Source of Deception
As I mentioned yesterday, I started a new Bible study this week called Twisting the Truth, written by Andy Stanley. Yesterday we talked about the purpose of the study as a whole, and we discussed how the Bible teaches that a realm exists outside of our physical perception that influences us greatly. The evil forces that act on us from this realm do so through deception – they lace our path with snares and traps that lead us to make bad decisions. And it’s these decisions that ruin our lives – physically, emotionally, and relationally.
I never served in the military, but I’ve watched enough movies (that count’s, right??) to know that one of the most important things you need to have before you go into battle is a good understanding of your enemy. Regardless of whether or not you are a Christian, your enemy is Satan. You may not have much interest in fighting him, but he has a lot of interest in fighting you. But his fighting against us isn’t always easy to detect. Andy Stanley writes “…there’s a twistedness all around us — a distortion of truth, twisted just enough to draw us into trouble, but not quite enough to scare us away. And the ones behind this twist will never tip their hands. If they became too obvious, we’d see them for who they are — and we’d run.”
Fortunately, God has given us insight into the actions of our enemy in His Word. Satan hopes to harm us, both in our day-to-day lives and the decisions we make (the routine of life), as well as in our Christian walks (our Christ-life). In the routine of life, whether you are a Christian or not, Satan deceives us through temptation to make wrong decisions. His lies are sugar-coated, though – we often think we’re doing what is best for us, and only after the damage is done do we realize that we’ve ruined our life. As for the Christ-life, Satan’s method of fighting against us is to blind us from a full understanding of the Gospel. Regardless of what aspect of our life his is attacking, his methods come in one of three packages:
For Christians and non-Christians alike, Satan acts to distract us from the truth. The truth may be something like don’t invest in that business, because it has no future, but Satan deceives us, using our own greed against us, into thinking yes, invest in that business, and you’ll make lots of money! Satan also distract people from the Gospel. The Gospel’s centerpiece is Christ himself. Satan knows that Jesus “…disarmed the powers and authorities [Satan and his cohorts]…triumphing over them by the cross.” (Colossians 2:15). In the end, Satan knows he’s been beaten. So in the mean time, he works hard to distract people from seeing Christ in the first place. Jesus identified this very phenomenon when He spoke to the religious leaders in John 8:42-44:
Jesus said to them, “If God were your Father, you would love me, for I have come here from God. I have not come on my own; God sent me. Why is my language not clear to you? Because you are unable to hear what I say. You belong to your father, the devil, and you want to carry out your father’s desires. He was a murderer from the beginning, not holding to the truth, for there is no truth in him. When he lies, he speaks his native language, for he is a liar and the father of lies.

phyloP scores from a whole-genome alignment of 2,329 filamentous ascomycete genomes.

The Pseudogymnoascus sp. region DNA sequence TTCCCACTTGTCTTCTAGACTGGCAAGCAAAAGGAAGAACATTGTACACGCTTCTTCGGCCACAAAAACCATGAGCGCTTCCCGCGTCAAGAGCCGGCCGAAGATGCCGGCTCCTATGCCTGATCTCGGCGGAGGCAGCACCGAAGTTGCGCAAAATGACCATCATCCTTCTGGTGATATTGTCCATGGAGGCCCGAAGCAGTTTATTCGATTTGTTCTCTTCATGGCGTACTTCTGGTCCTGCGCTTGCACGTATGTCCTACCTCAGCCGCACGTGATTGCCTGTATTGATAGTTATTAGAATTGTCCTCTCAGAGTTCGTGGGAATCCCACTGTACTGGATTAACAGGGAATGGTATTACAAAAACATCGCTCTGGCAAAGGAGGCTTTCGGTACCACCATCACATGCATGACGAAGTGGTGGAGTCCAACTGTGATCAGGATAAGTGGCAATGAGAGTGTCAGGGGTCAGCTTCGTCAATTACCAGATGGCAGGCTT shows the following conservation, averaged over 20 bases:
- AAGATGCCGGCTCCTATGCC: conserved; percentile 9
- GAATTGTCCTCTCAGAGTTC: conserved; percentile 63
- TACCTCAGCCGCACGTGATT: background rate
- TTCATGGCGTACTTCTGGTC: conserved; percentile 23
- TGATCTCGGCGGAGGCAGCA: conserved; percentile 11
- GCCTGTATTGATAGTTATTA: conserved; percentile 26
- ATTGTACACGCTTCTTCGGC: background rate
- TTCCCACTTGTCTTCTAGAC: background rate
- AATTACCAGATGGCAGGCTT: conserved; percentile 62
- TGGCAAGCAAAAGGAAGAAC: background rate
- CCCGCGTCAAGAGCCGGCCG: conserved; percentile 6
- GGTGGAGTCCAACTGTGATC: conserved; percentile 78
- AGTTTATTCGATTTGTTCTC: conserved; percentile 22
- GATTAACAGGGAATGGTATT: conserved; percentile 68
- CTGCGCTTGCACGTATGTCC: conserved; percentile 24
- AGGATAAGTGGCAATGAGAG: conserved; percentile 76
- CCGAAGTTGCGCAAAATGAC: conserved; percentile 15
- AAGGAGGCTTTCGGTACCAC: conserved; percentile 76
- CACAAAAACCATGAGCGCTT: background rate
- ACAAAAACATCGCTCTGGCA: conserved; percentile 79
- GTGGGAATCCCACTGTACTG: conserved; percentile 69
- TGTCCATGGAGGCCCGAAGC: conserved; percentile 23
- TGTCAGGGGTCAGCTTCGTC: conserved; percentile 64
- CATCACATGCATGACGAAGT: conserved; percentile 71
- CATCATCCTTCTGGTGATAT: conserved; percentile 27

Satan had distracted the religious leaders from seeing that Jesus was from God. He did so through deception, since “he is a liar and the father of lies.” As for Christians, Satan distracts them from understanding the entire Gospel (more on this in the next section).
Many Christians (myself included) don’t have a full understanding of the Gospel. To most of us, the Gospel is just the “good news” that our sins have been wiped clean, that we’ve been given a new start with God. But the Gospel has a whole other facet that deals with the rest of our lives. 2 Corinthians 5:17 says:
Therefore, if anyone is in Christ, the new creation has come: The old has gone, the new is here!
The Gospel, summed up here, is more than just getting rid of the old – it’s also bringing in the new! When we are saved, we have a new life in Christ, and the Holy Spirit works out our salvation in our daily lives. The Spirit enables us to overcome sin, transforms us to become more like Jesus, and empowers us to witness to those around us. Satan reduces the Gospel when he convinces us that, although we have been saved, we are on our own for the rest of our lives. He deceives us into thinking we have no more benefits to seek from God.
Paul said in 1 Corinthians 1:17-18:
For Christ did not send me to baptize, but to preach the gospel—not with wisdom and eloquence, lest the cross of Christ be emptied of its power. For the message of the cross is foolishness to those who are perishing, but to us who are being saved it is the power of God.
Paul was careful not to add his own words of human wisdom and eloquence to the Gospel when he preached, because adding to the Gospel empties it of it’s power. Satan knows this. He deceives people into adding to the Gospel, and in turn, causes them to preach a Gospel which is really no Gospel at all (see Galatians 1:6-7). I can’t help but think of the so-called “prosperity gospel” that states that God wants us to be rich – this is far from true, and is really no Gospel at all.
So, we can see that Satan is a formidable opponent, because he is quite good at deceiving us. He uses deception to tempt us into making bad decisions, to distract us from Christ, to reduce the Gospel into something less than what it truly is, and to convince us to add to the Gospel, all of which are devastating to our lives. We must realize that our opponent is no weakling, but with a slightly better understanding of him, we are better prepared to fight his attacks.
How do you think our culture portrays the devil? Is it accurate? How does this affect day-to-day decisions, as well as our Christian lives?